Third, it seems as if participants in the bond markets have backed off from their earlier belief that economic growth will be picking up this year. The yield on inflation adjusted Treasury securities (OTC:TIPS), a rate that many consider to be a proxy for the real rate of interest, has surprisingly dropped in the last two months. Economists argue that the real rate of interest is tied to expectations about the future rate of growth of the economy.
For the past year, the yield on the 10-year TIPS has risen to at least 50 basis points, even reaching as high as 90 basis points. This rate rose through 2013 into the first months of 2014 as the market seemed to sense that the economy was going to pick up.
Over the past two months, the yield dropped as the market seemed to be accepting that future economic growth might not be as strong as was thought only a few months earlier. Last Friday the yield on the 10-year TIPS closed as 21 basis points, although it rallied to close at 27 basis points on Tuesday.
Added to these market situations, I believe that the current state of the US presidency is also contributing to the malaise that the economy is experiencing. It has been stated over and over again over the past year or two that businesses were not stepping out aggressively to invest in physical plant and equipment because of the uncertainty connected with the economic policy of the federal government and the state of the congressional gridlock.
This situation, I believe, is even worse now. The polling numbers of President Obama, whether dealing with popularity, how the president is handling the economy, or, how the president is handling foreign affairs are at new lows. Essentially, President Obama appears to have reached the position of being a lame-duck with still about 2 ½ years remaining.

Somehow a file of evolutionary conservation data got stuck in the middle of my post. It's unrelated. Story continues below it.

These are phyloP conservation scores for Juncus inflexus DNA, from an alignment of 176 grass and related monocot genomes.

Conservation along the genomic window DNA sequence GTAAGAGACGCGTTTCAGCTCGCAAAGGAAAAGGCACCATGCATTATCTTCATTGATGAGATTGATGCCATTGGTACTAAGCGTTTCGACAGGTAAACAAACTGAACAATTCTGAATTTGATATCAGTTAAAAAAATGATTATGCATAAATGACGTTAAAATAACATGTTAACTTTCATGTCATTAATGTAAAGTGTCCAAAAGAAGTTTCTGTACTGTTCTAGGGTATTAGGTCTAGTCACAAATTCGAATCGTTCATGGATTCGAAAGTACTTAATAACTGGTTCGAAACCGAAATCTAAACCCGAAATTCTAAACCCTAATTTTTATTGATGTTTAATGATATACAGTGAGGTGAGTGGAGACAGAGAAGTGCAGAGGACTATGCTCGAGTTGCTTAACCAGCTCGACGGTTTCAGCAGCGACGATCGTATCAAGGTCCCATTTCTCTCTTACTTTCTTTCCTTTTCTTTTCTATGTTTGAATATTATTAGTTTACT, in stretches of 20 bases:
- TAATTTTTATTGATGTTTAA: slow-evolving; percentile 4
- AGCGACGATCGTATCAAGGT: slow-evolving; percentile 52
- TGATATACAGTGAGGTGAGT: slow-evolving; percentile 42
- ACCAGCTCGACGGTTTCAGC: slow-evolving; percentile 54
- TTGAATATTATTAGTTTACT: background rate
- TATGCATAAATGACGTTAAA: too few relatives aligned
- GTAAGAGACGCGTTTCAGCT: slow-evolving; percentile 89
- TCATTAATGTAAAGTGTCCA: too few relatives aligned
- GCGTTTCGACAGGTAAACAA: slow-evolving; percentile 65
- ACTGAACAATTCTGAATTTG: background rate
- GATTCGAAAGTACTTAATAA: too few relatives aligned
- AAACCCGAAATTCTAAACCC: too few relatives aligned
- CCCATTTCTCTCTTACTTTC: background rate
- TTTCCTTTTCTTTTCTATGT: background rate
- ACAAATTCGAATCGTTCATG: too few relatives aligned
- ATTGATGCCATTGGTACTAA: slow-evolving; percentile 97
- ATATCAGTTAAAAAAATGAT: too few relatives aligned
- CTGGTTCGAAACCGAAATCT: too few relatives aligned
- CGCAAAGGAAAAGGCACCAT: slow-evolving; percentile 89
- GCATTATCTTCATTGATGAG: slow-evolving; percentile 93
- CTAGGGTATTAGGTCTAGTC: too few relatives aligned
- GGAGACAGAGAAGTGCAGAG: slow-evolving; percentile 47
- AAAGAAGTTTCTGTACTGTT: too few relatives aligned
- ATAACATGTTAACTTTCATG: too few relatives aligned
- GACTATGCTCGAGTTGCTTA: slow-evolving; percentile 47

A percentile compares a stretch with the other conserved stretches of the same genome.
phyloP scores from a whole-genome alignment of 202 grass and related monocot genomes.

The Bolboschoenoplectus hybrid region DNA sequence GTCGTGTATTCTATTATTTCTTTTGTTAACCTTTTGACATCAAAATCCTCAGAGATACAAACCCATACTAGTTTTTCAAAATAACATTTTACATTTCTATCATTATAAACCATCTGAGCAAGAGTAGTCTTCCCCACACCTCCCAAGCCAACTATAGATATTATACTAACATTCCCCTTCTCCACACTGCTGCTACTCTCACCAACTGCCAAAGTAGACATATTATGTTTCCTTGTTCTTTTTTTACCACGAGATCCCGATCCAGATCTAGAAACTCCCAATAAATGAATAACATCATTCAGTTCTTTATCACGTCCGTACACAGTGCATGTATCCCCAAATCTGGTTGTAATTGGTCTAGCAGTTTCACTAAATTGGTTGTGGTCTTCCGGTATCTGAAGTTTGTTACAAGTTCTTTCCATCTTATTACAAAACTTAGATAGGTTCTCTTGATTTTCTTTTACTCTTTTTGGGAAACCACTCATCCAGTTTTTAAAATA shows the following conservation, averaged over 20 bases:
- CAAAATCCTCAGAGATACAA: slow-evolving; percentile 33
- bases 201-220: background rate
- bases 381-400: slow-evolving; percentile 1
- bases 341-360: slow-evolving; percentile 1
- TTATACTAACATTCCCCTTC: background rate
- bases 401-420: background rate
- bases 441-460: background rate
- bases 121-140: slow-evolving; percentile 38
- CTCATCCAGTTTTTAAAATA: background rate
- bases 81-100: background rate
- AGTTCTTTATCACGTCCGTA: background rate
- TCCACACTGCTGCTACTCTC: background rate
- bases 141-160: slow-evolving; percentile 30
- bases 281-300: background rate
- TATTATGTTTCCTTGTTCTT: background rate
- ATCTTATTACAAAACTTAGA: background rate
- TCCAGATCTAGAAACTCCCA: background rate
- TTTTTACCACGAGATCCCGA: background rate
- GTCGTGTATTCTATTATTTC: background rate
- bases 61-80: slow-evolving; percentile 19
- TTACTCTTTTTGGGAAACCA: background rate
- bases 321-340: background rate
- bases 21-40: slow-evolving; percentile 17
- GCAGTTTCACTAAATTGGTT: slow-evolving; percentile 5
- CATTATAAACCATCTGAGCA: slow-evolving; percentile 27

Given this fact, I don't think many people running businesses believe that anything of substance will be done before a new president is sworn in. This means that the only game in Washington, D. C. is the Federal Reserve…and the Federal Reserve will be spending the next 2 ½ years trying to deal with the huge pool of liquidity it has injected into the economy.
You might say that I am a little pessimistic about the performance of the economy over the next couple of years. I would add that, given the information presented above, there are quite a few others that are a little pessimistic about the performance of the economy over the next couple of years.
It's not that the real economy will be going into another recession. It's just that the real economy will be nowhere near its potential.
There will be places to make money as there has been over the past five years…thanks to the liquidity provided by the Federal Reserve…but these will continue to be in asset markets, places that only the wealthier tend to play.
Should I drop my prediction for economic growth? The important thing is for you to understand a little bit more about where I am coming from when I write about the future path of the US economy.
Disclosure: The author has no positions in any stocks mentioned, and no plans to initiate any positions within the next 72 hours. The author wrote this article themselves, and it expresses their own opinions. The author is not receiving compensation for it (other than from Seeking Alpha). The author has no business relationship with any company whose stock is mentioned in this article.